The plain fact is that you graduating seniors do not yet have any clue what “day in day out” really means. There happen to be whole, large parts of adult American life that nobody talks about in commencement speeches. One such part involves boredom, routine, and petty frustration. The parents and older folks here will know all too well what I’m talking about.

To explain Wallace pictures of an average day in the near future for college graduates:

you get up in the morning, go to your challenging, white-collar, college-graduate job, and you work hard for eight or ten hours, and at the end of the day you’re tired and somewhat stressed and all you want is to go home and have a good supper and maybe unwind for an hour, and then hit the sack early because, of course, you have to get up the next day and do it all again. But then you remember there’s no food at home. You haven’t had time to shop this week because of your challenging job, and so now after work you have to get in your car and drive to the supermarket. It’s the end of the work day and the traffic is apt to be: very bad. So getting to the store takes way longer than it should, and when you finally get there, the supermarket is very crowded, because of course it’s the time of day when all the other people with jobs also try to squeeze in some grocery shopping … So the checkout line is incredibly long, which is stupid and infuriating. But you can’t take your frustration out on the frantic lady working the register, who is overworked at a job whose daily tedium and meaninglessness surpasses the imagination of any of us here at a prestigious college.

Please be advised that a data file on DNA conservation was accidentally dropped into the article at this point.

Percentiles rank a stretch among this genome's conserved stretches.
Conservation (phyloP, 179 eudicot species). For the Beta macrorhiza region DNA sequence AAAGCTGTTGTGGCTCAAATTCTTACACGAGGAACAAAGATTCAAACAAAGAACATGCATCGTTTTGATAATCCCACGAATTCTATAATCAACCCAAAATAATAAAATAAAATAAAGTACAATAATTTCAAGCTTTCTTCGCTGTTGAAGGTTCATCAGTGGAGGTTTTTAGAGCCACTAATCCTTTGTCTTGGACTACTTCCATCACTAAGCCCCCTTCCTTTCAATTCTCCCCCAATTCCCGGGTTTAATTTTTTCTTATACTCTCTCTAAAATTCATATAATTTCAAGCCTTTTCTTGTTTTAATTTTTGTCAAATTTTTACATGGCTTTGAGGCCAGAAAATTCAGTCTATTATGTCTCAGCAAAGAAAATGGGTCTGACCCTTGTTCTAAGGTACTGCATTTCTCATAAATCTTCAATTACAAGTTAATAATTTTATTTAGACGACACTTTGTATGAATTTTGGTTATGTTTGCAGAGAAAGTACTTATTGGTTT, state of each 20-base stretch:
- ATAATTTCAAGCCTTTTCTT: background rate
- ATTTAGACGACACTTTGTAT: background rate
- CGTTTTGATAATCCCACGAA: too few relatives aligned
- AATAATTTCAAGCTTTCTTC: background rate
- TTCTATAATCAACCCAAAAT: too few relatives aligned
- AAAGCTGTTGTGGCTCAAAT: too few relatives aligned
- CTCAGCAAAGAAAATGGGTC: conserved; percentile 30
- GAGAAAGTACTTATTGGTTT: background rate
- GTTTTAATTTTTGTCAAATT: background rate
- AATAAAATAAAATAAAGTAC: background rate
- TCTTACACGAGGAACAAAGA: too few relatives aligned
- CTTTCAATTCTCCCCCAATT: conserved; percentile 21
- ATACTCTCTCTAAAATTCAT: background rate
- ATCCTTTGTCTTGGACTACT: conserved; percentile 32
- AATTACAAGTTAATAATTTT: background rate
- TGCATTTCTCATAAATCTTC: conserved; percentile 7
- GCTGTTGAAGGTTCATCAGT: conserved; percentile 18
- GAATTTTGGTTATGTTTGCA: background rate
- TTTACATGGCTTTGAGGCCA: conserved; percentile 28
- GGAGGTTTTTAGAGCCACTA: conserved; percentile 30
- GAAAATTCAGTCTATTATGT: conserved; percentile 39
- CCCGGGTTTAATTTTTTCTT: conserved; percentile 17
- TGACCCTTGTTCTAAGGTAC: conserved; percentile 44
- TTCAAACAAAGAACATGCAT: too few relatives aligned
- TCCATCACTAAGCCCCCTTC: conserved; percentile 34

This is the life that awaits the graduates. It will be their life “day after week after month after year.” But we can choose to be upset about the store or the traffic, or we can reject this natural default setting, which is to be frustrated with all of this. We can then see that all of this isn’t about us;  we can learn to see things differently. Perhaps those in traffic or at the store are as stressed as we are. Perhaps their lives are much worse than ours. It is hard to see the world like this, but we can do it with effort. As Wallace poetically puts it: